“I thought it would be hard to find trails to follow before I went out there, but it’s not,” she says. “They are super easy to find and easy to follow, so much so that I can’t imagine humans moving through a prairie any other way!”
Telltale signs of grazing and trampling marked the “traces” that bison make through shoulder-high grasses. By following recently trodden paths through the prairie, the scientists were able to harvest seeds from continuous stands of little barley and maygrass during their June visit, and sumpweed in October.
“While much more limited in distribution, we also observed a species of Polygonum closely related to the crop progenitor and wild sunflowers in bison wallows and did not encounter either of these species in the ungrazed areas,” Mueller says.
It was easier to move through the prairie on the bison paths than to venture off them. “The ungrazed prairie felt treacherous because of the risk of stepping into burrows or onto snakes,” she says.
With few landscape features for miles in any direction, the parts of the prairie that were not touched by bison could seem disorienting.
“These observations support a scenario in which ancient people would have moved through the prairie along traces, where they existed,” Mueller says. “If they did so, they certainly would have encountered dense stands of the same plant species they eventually domesticated.”
Mueller encourages others to consider the role of bison as “co-creators”—along with Indigenous peoples—of landscapes of disturbance that gave rise to greater diversity and more agricultural opportunities.
“Indigenous people in the Midcontinent created resilient and biodiverse landscapes rich in foods for people,” she says. “They managed floodplain ecosystems rather than using levees and dams to convert them to monocultures. They used fire and multispecies interactions to create mosaic prairie-savanna-woodland landscapes that provided a variety of resources on a local scale.”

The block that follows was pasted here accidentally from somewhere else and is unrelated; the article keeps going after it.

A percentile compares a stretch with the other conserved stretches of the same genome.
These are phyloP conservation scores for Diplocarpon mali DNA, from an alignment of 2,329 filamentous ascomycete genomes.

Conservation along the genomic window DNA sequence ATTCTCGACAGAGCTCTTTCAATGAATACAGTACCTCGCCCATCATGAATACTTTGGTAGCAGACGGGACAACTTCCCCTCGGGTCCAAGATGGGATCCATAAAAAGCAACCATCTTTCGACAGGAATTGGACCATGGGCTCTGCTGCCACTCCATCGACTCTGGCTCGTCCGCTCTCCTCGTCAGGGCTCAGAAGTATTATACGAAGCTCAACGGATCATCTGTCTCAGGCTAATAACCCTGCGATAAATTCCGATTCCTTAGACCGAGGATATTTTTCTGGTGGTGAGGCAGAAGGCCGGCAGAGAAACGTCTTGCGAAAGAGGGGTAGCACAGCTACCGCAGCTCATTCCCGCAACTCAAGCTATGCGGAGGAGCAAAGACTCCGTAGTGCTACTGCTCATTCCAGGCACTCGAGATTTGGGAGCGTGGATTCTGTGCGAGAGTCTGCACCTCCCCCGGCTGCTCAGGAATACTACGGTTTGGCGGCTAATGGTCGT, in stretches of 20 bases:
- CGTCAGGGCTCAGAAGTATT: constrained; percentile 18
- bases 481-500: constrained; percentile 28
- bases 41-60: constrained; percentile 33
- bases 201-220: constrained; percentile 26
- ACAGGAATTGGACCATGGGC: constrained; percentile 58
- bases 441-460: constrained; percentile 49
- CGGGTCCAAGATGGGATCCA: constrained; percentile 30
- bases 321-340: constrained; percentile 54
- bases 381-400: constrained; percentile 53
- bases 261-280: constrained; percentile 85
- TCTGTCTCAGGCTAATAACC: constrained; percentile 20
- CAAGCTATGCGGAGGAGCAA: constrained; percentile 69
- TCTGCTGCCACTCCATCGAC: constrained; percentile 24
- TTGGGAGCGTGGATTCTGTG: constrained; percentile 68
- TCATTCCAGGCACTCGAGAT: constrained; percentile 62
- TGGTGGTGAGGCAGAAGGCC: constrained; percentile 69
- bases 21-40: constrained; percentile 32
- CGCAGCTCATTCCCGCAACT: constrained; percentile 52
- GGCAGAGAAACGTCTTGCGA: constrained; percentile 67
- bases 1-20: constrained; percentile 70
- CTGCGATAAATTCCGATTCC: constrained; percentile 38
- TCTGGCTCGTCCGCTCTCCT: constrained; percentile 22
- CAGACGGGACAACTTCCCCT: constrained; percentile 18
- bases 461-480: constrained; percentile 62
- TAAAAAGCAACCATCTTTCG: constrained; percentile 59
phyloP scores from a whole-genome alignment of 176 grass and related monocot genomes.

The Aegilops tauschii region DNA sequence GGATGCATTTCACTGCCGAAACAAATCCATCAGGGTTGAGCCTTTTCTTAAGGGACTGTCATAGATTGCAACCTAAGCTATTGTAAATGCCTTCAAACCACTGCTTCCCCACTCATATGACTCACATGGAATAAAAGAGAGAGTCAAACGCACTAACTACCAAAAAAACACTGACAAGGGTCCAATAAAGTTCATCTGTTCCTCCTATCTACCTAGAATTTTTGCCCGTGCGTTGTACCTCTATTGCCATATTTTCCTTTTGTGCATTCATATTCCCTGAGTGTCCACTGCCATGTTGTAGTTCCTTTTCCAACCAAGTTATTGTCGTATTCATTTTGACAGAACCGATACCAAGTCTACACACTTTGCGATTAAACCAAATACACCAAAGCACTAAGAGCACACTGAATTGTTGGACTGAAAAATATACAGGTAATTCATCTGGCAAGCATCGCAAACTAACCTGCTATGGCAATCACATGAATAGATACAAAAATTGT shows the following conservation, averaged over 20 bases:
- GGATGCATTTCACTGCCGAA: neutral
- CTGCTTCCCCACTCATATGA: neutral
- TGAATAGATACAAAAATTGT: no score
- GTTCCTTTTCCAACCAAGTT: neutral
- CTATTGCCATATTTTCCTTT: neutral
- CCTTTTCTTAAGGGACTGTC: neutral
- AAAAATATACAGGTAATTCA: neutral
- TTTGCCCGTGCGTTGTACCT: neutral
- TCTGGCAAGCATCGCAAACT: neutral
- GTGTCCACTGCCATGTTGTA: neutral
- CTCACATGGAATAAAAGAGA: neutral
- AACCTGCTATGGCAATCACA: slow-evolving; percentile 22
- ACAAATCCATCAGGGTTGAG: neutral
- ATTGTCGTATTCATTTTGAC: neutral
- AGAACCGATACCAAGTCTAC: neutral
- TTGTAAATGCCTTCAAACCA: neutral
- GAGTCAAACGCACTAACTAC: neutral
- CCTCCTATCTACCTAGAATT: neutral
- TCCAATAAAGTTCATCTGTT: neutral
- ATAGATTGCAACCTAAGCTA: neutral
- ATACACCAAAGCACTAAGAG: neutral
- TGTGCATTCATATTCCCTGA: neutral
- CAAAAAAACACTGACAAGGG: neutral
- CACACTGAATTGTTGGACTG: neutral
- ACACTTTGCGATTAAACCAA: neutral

Mueller is now growing seeds that she harvested from plants at the Tallgrass Prairie Preserve and also seeds that she separated from bison dung from the preserve. In future years, Mueller plans to return to the preserve and also to visit other prairies in order to quantify the distribution and abundance of crop progenitors under different management regimes.
“These huge prairies would not have existed if the Native Americans were not maintaining them,” using fire and other means, Mueller says. But to what end? Archaeologists have not found caches of bones or other evidence to indicate that Indigenous people were eating lots of prairie animals. Perhaps the ecosystems created by bison and anthropogenic fire benefited the lost crops.
“We don’t think of the plants they were eating as prairie plants,” she says. “However, this research suggests that they actually are prairie plants—but they only occur on prairies if there are bison.
“I think we’re just beginning to understand what the botanical record was telling us,” Mueller says. “People were getting a lot more food from the prairie than we thought.”